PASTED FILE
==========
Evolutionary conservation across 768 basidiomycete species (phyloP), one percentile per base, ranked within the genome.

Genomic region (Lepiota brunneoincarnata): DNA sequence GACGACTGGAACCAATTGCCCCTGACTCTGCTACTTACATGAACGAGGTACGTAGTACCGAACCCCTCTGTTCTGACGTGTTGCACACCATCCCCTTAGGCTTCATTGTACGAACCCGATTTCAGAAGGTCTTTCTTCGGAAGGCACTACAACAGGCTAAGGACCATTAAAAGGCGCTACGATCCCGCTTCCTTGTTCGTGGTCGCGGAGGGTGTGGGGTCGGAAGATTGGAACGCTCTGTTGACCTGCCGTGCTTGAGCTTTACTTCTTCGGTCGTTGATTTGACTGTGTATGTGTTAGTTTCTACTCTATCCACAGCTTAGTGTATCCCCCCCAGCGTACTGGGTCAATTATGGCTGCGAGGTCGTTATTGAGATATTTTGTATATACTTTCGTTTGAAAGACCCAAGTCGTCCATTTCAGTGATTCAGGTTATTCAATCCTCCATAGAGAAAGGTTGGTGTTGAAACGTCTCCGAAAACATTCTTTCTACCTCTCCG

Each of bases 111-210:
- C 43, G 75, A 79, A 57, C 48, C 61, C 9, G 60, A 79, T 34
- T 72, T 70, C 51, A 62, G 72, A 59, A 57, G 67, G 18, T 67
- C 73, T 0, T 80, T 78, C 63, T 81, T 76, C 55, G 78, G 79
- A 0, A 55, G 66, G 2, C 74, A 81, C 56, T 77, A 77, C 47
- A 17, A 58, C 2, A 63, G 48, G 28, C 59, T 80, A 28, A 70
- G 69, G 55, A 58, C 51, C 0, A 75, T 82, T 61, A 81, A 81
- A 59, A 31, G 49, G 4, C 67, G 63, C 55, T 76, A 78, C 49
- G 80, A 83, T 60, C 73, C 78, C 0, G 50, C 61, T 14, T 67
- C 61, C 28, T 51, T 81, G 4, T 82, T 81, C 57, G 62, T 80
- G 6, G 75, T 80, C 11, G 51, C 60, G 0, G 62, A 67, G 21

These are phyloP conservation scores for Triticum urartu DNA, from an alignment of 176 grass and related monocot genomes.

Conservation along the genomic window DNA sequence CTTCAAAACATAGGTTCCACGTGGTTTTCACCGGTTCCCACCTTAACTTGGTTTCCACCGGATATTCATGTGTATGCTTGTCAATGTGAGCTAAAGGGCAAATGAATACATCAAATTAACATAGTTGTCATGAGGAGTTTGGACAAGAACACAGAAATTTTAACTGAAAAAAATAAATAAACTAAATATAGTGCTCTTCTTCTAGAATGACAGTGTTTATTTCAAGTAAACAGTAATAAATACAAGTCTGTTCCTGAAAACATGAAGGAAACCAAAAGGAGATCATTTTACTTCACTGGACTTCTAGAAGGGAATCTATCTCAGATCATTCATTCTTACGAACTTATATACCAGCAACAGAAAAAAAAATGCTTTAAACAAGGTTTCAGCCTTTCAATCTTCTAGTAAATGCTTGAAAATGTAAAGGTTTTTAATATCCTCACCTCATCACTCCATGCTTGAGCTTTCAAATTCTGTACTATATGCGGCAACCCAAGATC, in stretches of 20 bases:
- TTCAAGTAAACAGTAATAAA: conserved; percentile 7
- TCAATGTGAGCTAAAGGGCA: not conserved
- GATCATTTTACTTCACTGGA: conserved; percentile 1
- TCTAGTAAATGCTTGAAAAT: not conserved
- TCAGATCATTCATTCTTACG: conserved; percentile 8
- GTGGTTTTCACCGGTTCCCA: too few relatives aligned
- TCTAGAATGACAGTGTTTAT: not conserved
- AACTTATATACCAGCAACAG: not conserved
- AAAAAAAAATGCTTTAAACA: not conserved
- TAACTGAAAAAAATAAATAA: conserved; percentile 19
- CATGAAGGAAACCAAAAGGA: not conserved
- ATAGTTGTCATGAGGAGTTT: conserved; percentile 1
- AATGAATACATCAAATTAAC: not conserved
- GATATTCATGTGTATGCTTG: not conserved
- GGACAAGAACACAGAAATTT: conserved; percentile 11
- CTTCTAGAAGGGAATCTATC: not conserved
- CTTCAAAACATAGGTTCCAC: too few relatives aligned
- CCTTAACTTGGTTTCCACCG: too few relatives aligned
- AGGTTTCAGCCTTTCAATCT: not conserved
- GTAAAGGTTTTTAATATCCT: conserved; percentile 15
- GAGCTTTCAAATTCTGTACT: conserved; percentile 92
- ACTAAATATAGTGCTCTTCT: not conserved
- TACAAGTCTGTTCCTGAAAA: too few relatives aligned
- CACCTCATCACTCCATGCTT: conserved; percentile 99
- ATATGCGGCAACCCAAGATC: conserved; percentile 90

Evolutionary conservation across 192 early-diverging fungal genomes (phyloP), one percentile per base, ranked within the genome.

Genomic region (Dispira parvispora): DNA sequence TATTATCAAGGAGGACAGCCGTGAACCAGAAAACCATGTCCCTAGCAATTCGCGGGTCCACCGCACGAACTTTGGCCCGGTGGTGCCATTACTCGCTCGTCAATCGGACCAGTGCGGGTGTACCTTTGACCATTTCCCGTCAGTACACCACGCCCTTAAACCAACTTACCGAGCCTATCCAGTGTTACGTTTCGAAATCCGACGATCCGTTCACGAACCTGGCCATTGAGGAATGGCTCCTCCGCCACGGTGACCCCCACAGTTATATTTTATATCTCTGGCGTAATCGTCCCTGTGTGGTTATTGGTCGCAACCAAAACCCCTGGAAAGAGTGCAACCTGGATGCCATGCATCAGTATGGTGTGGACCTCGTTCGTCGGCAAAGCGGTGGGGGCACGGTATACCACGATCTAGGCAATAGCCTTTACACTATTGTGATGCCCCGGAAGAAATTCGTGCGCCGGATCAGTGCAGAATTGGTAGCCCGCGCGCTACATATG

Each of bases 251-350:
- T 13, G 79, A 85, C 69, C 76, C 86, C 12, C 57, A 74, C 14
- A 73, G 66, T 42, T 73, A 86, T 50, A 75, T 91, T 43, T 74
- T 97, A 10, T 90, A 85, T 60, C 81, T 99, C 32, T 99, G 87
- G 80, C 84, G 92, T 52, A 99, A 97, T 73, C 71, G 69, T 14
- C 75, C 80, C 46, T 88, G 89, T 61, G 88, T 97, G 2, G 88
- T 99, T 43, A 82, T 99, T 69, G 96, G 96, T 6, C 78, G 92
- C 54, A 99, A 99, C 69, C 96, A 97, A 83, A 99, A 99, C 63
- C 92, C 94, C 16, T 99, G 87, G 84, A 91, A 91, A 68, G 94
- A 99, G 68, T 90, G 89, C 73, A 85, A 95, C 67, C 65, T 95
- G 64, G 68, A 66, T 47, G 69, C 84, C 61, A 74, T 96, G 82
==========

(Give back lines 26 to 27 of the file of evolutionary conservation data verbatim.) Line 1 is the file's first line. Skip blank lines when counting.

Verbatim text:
- CATGAAGGAAACCAAAAGGA: not conserved
- ATAGTTGTCATGAGGAGTTT: conserved; percentile 1